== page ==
Earlier in the day, the 13-band show -- which also included Iron Butterfly and Chilliwack -- was moved from Winnipeg Stadium after more than five centimetres of rain fell on the soggy stadium turf in less than two hours.
Inside Winnipeg Arena, bands complained the sound system wouldn't work. Fans grumbled there wasn't enough room for all of them and one radio station compounded the issue by mistakenly broadcasting the entire show was for free.
Eventually, the headliners went on stage but their managers began to grumble about cash. One band in particular, The Youngbloods, refused to stop playing until they got paid, delaying the show even further.
According to one account, Led Zeppelin outright refused to play because of some contract stipulation regarding rain. According to others, the band members merely got too wasted as they partied in their International Inn hotel rooms.
Eventually, Zep took the stage after midnight and played until 3 a.m.
5. THE SKYDIGGERS
West End Cultural Centre, Oct. 21, 1995
Gentle folk-rock band The Skydiggers makes the infamy list thanks to the sheer level of destruction, however unwitting.
Only one song into the Skydiggers' set, the dance floor beneath the capacity crowd gave way as a main support beam crumbled into the basement of the old converted church.
In a foreshadowing of future label problems, the floor nearly toppled on top of the representative for Warner Music, who was in the band's dressing room at the time.
6. NEIL YOUNG
Blue Note Café, June 27, 1987
This one is infamous not because of any wild antics, but because so many Winnipeggers were kicking themselves after the fact.
Young, who once rode a horse through the halls of Kelvin High School, made an unexpected visit to Winnipeg in '87 to attend a reunion by his not-quite-alma mater. While in town, he hooked up with several members of one of his teenage bands, The Squires, to perform a few songs from their community-centre days at the Blue Note Café.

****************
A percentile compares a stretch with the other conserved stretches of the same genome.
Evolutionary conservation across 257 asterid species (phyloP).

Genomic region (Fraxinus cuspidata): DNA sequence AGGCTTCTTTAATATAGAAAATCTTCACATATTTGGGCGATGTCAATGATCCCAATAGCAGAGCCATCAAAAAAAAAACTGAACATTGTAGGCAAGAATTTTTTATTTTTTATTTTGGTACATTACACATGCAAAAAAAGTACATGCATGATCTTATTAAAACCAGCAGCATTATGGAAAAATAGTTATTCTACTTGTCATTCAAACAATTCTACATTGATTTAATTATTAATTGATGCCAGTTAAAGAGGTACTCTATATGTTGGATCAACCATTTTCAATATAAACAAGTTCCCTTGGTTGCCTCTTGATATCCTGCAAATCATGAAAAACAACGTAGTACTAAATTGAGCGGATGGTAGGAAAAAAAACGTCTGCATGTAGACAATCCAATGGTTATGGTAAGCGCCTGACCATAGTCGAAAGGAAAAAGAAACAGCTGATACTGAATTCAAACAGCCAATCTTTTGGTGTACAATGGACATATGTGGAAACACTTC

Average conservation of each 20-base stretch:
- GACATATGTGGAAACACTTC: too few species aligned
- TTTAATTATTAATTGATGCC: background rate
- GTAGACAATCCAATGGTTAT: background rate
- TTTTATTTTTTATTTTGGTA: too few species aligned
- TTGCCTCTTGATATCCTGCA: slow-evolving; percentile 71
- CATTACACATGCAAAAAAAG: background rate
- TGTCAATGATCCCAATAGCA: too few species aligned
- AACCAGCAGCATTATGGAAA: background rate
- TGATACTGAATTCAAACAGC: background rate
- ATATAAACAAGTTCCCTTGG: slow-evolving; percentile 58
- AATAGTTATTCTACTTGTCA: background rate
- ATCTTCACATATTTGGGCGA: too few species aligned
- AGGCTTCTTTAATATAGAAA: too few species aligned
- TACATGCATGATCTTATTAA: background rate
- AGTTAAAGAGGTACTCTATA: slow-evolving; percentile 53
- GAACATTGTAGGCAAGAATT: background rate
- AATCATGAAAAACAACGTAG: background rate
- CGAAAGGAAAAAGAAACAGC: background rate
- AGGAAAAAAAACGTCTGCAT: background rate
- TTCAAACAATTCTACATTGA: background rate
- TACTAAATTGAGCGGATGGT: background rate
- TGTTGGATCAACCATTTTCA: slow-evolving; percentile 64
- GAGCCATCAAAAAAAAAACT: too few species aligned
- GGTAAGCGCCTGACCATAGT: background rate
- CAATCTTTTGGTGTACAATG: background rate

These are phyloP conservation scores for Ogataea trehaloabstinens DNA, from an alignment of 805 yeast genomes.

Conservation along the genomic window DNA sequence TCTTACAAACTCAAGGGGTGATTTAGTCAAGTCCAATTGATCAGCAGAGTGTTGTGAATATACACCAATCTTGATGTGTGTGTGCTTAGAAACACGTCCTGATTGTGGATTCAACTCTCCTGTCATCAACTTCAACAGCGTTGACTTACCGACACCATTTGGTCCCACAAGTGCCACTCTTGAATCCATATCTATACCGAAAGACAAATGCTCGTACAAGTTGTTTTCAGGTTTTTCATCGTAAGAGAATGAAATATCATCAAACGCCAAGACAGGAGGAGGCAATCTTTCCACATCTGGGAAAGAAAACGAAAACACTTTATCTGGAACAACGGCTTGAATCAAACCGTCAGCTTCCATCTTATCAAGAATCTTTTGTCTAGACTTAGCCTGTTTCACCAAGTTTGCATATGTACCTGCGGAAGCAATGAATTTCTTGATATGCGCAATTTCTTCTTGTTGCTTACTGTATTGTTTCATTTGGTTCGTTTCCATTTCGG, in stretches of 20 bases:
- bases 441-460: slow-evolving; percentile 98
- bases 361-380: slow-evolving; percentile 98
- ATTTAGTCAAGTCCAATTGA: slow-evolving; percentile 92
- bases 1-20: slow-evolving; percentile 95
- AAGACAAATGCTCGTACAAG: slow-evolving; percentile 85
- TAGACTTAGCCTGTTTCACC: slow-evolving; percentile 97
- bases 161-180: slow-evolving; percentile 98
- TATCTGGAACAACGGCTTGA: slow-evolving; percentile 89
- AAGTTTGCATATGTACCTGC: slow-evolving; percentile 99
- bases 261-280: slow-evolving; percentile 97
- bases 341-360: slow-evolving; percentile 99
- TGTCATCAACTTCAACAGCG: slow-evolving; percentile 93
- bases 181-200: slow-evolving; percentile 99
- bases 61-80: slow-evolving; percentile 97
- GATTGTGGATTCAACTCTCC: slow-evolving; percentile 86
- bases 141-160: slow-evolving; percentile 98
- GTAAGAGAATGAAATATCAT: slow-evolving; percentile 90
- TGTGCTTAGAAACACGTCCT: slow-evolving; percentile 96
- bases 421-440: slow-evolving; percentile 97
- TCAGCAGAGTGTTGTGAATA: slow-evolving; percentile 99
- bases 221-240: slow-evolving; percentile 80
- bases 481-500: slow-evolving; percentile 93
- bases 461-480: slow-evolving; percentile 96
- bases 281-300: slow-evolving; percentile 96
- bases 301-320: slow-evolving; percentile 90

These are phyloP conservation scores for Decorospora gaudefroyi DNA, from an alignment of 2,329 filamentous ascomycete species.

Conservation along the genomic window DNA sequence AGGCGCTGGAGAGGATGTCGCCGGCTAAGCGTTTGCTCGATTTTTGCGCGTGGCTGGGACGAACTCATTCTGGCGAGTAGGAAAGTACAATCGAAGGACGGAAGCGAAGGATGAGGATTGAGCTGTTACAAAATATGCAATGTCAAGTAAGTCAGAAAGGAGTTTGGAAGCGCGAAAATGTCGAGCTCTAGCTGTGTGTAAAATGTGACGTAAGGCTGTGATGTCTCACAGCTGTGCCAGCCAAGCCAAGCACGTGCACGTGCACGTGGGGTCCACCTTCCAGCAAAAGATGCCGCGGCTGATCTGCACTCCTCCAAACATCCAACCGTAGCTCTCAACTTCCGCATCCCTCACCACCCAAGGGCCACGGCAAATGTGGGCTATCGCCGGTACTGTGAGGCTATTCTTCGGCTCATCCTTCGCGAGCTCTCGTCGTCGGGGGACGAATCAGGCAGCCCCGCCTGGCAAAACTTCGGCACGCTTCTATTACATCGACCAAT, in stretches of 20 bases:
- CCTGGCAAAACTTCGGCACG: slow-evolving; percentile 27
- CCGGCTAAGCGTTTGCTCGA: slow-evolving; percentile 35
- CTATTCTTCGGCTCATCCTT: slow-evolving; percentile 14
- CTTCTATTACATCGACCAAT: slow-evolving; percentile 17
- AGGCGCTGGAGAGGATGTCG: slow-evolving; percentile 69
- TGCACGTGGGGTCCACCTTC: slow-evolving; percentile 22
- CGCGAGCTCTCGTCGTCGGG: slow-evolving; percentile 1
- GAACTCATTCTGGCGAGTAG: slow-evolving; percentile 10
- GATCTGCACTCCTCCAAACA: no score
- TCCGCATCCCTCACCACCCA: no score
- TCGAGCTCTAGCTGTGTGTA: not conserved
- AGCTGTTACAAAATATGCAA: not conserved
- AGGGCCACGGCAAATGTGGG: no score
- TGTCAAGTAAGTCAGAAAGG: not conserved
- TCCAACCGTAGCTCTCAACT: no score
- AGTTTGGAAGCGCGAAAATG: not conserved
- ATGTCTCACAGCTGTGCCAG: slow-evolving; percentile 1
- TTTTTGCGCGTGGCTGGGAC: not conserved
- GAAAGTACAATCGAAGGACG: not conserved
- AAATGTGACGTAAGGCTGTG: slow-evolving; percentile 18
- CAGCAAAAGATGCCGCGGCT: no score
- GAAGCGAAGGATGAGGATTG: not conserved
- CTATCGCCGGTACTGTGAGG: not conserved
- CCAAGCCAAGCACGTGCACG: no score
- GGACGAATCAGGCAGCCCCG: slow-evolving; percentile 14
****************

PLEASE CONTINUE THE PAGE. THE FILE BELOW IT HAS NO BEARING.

At the time, the Main Street coffee house was at the height of its clout. The Squires' set was short and reportedly unremarkable, but it had a profound effect on the former Winnipegger, who named his band The Blue Notes on his next studio album.
7. GUNS 'N ROSES
Winnipeg Arena, March 24, 1993
Winnipeggers got an early look at the long decline of this once-great rock band when Axl Rose had one of his famous hissy fits in Winnipeg.
This arena show was supposed to be a double bill with Brian May. But after the former Queen guitarist took ill, promoters were left with nothing but dead air between local opening act The Deadbeat Honeymooners and G'nR.
The Honeymooners were off the stage by 8:30 p.m. After that, fans waited and waited... and waited, while frontman Rose refused to leave his hotel room and make his way to Winnipeg Arena.
After almost three hours of downtime -- during which an increasingly unruly crowd had nothing to do -- Guns 'n Roses finally took the stage at 11:20 p.m., led by a clearly disinterested Axl Rose.
The once-wiry frontman spent most of the set sitting on a drum riser. When he did stand, he stared at his shoelaces. From all accounts, he hasn't gotten it together since.
8. DEAD KENNEDYS
Le Rendez-Vous, Oct. 14 , 1984
Punk rock in Winnipeg dates back to the late '70s, but the phenomenon truly arrived at this appearance by the Bay Area's most outspoken band.
About 1,100 people packed into the 725-seat St. Boniface club to see The Dead Kennedys confound local concert promoters that had never dealt with a crowd like this before.
"It was full chaos, from the drummer refusing to go on until someone scored him some heroin, to the singer (Jello Biafra) claiming our monitor sound guy was a racist to word filtering down from the crowd that they were going to destroy the room because we were considered the establishment promoter," says Winnipeg Enterprises honcho Kevin Donnelly, recalling his first gig as a head promoter.
"In the end, none of that happened but I'd be lying to you if I said I wasn't scared."
9. THE ROLLING STONES
Winnipeg Arena, July 14, 1966
The generational divide between freewheeling Baby Boomers and their uptight parents was exposed dramatically by differing accounts of this classic appearance by The Stones near the apex of their creativity.
The dear, departed Winnipeg Tribune ran two reviews: A negative dismissal by a classical music critic who trashed the concert as being nothing but noise, to a glowing account by a copy boy outraged by the staffer's comments.
10. SOUL ASYLUM
Verna's, Nov. 10, 1986
This show makes the list as arguably the best local example of a great performance by a little-known band that would later go on to stardom.
Only three days after a blizzard devastated Winnipeg, Minneapolis rock band Soul Asylum played a loud and by all accounts perfect show in front of less than 100 shell-shocked winter storm survivors at Verna's, a Caribbean restaurant that used to stand at the corner of Broadway and Maryland.
This is one of those gigs where the actual attendance was dwarfed by the number of people who later claimed to have witnessed it.